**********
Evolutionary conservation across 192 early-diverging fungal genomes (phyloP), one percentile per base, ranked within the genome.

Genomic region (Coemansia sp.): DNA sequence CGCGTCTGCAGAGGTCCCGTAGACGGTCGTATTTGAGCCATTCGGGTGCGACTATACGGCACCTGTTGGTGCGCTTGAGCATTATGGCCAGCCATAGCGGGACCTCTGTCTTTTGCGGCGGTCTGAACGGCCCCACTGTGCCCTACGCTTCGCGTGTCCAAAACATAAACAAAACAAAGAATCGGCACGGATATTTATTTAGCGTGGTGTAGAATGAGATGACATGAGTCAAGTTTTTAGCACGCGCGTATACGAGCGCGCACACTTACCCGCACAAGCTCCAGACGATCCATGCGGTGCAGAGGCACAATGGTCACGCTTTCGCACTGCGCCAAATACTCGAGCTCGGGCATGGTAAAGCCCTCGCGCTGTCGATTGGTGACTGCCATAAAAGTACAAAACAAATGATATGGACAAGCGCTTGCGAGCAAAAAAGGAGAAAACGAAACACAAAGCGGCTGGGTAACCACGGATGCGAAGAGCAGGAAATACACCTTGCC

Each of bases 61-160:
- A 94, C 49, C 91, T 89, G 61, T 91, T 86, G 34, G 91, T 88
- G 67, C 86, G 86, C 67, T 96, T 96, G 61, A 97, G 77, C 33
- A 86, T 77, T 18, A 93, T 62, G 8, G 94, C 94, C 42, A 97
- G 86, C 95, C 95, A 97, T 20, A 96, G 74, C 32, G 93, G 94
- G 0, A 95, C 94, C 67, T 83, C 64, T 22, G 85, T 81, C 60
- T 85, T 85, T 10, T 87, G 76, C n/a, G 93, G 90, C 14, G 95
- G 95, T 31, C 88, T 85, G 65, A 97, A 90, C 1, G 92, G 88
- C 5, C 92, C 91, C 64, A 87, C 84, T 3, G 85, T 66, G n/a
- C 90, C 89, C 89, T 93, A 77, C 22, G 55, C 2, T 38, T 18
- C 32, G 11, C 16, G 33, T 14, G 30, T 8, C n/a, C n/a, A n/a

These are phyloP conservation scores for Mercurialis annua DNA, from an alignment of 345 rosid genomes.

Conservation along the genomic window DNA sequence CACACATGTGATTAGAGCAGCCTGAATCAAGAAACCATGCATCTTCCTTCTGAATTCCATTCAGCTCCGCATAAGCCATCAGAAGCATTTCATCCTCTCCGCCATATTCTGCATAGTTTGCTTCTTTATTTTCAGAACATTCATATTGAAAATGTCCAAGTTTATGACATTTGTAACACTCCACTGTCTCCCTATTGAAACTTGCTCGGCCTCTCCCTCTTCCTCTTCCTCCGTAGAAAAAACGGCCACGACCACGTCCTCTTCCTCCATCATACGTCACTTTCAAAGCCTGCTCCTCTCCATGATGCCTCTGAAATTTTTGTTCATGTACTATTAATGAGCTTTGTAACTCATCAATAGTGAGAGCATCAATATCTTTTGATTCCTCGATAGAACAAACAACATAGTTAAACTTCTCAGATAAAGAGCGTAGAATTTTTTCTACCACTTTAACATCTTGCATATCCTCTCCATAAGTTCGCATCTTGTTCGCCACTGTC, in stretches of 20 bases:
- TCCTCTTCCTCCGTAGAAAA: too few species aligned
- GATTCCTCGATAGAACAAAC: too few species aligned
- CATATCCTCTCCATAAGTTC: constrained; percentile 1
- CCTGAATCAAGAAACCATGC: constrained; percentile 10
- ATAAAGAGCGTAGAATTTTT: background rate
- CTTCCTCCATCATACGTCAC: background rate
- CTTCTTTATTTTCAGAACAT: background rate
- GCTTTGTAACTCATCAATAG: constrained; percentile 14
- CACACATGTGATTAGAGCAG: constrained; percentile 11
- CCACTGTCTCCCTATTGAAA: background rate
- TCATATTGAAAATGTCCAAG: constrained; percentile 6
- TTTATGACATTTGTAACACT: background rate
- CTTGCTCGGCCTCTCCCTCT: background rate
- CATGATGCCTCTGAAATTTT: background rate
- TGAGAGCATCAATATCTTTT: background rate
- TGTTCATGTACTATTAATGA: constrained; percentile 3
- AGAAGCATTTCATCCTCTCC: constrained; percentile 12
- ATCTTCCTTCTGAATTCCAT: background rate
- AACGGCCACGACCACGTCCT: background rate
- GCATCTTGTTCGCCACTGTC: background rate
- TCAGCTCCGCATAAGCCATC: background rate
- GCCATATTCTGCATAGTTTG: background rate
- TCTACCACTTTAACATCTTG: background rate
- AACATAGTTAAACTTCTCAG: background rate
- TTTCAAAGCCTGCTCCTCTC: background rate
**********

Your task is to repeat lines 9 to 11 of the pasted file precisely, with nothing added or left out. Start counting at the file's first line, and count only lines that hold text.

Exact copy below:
- T 85, T 85, T 10, T 87, G 76, C n/a, G 93, G 90, C 14, G 95
- G 95, T 31, C 88, T 85, G 65, A 97, A 90, C 1, G 92, G 88
- C 5, C 92, C 91, C 64, A 87, C 84, T 3, G 85, T 66, G n/a